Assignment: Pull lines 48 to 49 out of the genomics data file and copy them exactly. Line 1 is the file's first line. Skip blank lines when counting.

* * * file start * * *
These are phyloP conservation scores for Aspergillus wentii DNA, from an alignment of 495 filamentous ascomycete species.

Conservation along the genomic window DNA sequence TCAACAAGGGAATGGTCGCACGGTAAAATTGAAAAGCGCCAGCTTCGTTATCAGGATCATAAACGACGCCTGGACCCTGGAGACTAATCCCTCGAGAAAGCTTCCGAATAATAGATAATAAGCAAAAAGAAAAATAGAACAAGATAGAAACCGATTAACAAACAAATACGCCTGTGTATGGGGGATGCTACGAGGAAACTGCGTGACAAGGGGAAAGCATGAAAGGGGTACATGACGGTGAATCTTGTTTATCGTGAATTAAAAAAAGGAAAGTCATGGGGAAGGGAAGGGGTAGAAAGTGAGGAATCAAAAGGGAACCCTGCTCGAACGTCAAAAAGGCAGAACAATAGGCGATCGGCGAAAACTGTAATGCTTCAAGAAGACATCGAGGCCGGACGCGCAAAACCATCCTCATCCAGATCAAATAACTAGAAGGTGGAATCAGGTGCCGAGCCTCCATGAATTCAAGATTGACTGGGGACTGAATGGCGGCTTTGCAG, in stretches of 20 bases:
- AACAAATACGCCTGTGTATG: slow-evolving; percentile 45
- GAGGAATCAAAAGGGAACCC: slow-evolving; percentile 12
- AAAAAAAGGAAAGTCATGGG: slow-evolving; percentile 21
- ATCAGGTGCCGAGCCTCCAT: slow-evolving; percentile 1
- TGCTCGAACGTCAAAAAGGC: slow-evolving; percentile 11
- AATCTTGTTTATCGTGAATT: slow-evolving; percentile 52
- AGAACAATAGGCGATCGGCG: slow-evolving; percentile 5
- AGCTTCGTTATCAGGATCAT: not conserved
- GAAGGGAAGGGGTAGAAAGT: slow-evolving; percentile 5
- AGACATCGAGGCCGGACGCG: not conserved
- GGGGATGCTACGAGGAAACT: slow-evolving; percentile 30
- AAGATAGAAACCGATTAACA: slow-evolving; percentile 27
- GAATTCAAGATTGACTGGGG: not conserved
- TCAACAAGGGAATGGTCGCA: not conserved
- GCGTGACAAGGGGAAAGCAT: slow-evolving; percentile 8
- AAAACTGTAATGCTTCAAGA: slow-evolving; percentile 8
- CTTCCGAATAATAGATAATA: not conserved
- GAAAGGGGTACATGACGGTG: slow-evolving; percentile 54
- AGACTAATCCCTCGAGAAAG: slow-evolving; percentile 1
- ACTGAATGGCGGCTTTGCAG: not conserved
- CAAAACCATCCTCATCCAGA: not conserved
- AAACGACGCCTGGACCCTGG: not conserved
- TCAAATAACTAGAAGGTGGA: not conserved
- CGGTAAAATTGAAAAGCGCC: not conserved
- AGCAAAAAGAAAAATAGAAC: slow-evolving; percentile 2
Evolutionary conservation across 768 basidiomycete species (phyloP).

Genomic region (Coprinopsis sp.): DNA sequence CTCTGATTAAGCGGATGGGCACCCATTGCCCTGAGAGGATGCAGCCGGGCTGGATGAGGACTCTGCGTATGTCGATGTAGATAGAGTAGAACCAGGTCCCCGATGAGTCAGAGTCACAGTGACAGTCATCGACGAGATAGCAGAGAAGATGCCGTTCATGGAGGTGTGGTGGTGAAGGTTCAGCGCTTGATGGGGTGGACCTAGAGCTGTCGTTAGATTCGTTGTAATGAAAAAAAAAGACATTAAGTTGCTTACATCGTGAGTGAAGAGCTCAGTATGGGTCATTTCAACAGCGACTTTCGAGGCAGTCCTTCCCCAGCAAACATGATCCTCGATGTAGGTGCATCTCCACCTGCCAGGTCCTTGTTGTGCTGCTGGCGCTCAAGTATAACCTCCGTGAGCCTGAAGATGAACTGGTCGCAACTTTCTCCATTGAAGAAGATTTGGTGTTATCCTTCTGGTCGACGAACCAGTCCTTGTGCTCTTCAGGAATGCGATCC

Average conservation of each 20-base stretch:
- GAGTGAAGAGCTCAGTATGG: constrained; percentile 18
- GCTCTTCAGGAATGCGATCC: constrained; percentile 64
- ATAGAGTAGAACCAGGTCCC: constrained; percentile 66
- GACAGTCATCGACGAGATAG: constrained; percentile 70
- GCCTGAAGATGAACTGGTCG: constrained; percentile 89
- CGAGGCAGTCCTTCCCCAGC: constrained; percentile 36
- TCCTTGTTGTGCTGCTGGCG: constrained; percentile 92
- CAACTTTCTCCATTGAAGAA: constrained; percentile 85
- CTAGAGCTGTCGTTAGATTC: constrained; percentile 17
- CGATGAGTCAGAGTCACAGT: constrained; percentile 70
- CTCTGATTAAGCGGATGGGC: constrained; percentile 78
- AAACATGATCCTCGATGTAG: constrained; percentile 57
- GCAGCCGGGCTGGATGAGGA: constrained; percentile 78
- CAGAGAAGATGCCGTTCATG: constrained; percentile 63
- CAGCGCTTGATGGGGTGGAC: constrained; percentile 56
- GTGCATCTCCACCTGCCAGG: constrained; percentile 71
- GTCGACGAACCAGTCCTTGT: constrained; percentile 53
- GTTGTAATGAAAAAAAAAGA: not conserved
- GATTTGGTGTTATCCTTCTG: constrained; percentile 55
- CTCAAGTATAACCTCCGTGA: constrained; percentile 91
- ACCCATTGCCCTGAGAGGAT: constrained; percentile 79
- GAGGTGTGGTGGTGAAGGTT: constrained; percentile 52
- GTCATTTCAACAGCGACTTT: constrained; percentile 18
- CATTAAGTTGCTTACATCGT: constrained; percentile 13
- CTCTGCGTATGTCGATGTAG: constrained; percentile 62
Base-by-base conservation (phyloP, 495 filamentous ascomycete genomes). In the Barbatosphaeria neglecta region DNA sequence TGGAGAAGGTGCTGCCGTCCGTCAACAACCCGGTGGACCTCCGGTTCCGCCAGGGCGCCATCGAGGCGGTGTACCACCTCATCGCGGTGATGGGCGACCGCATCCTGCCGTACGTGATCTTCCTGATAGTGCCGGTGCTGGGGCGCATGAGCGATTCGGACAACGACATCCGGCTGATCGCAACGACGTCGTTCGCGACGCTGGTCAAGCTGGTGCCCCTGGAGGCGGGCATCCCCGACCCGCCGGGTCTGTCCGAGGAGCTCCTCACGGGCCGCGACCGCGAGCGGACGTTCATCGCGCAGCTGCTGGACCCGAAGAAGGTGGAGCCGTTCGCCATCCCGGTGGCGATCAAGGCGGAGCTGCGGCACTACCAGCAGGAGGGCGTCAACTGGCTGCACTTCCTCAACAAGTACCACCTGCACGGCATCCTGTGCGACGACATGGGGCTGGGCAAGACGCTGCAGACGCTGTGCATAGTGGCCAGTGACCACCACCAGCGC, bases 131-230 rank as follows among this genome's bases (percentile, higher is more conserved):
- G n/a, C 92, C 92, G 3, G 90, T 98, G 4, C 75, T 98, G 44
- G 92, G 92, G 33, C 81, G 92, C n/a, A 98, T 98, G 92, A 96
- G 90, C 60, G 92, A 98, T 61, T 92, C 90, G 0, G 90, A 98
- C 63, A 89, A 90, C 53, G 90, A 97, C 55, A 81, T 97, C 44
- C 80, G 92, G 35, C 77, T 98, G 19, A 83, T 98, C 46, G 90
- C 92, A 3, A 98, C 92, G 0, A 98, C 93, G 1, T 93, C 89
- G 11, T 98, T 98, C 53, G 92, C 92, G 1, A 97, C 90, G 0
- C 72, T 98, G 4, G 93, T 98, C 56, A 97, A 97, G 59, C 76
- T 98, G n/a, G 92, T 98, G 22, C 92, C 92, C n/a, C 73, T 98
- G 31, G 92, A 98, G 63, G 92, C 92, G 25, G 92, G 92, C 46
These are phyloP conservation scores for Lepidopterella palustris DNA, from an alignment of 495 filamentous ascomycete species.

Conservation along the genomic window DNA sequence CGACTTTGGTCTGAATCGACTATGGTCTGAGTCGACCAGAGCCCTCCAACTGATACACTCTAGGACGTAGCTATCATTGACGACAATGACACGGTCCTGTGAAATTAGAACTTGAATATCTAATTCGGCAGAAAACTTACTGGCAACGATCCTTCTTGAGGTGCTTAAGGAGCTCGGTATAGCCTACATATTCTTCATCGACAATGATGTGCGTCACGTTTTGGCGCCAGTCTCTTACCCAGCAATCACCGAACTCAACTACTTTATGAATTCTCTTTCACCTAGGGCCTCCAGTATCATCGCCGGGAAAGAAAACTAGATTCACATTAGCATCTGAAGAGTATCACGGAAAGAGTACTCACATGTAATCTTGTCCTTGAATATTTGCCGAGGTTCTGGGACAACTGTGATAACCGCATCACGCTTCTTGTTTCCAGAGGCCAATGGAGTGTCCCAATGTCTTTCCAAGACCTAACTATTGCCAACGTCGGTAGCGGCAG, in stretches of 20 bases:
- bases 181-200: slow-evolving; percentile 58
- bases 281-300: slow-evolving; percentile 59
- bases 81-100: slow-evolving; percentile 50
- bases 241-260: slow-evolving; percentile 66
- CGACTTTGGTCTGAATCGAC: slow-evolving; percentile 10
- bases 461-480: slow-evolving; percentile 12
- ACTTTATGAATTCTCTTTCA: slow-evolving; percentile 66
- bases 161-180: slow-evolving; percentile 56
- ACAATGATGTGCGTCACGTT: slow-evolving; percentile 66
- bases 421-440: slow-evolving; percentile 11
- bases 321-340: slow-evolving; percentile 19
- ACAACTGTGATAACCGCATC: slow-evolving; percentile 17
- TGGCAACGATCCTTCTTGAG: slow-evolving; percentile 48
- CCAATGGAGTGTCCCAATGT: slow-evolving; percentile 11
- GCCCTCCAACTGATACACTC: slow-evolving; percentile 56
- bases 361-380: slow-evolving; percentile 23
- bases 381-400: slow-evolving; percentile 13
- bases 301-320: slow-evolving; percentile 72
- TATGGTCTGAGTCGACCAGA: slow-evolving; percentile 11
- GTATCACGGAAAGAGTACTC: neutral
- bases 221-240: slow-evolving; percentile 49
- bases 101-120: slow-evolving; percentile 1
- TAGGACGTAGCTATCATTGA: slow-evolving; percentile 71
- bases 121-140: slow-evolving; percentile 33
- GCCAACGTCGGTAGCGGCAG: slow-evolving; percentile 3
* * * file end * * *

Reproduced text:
- GTTGTAATGAAAAAAAAAGA: not conserved
- GATTTGGTGTTATCCTTCTG: constrained; percentile 55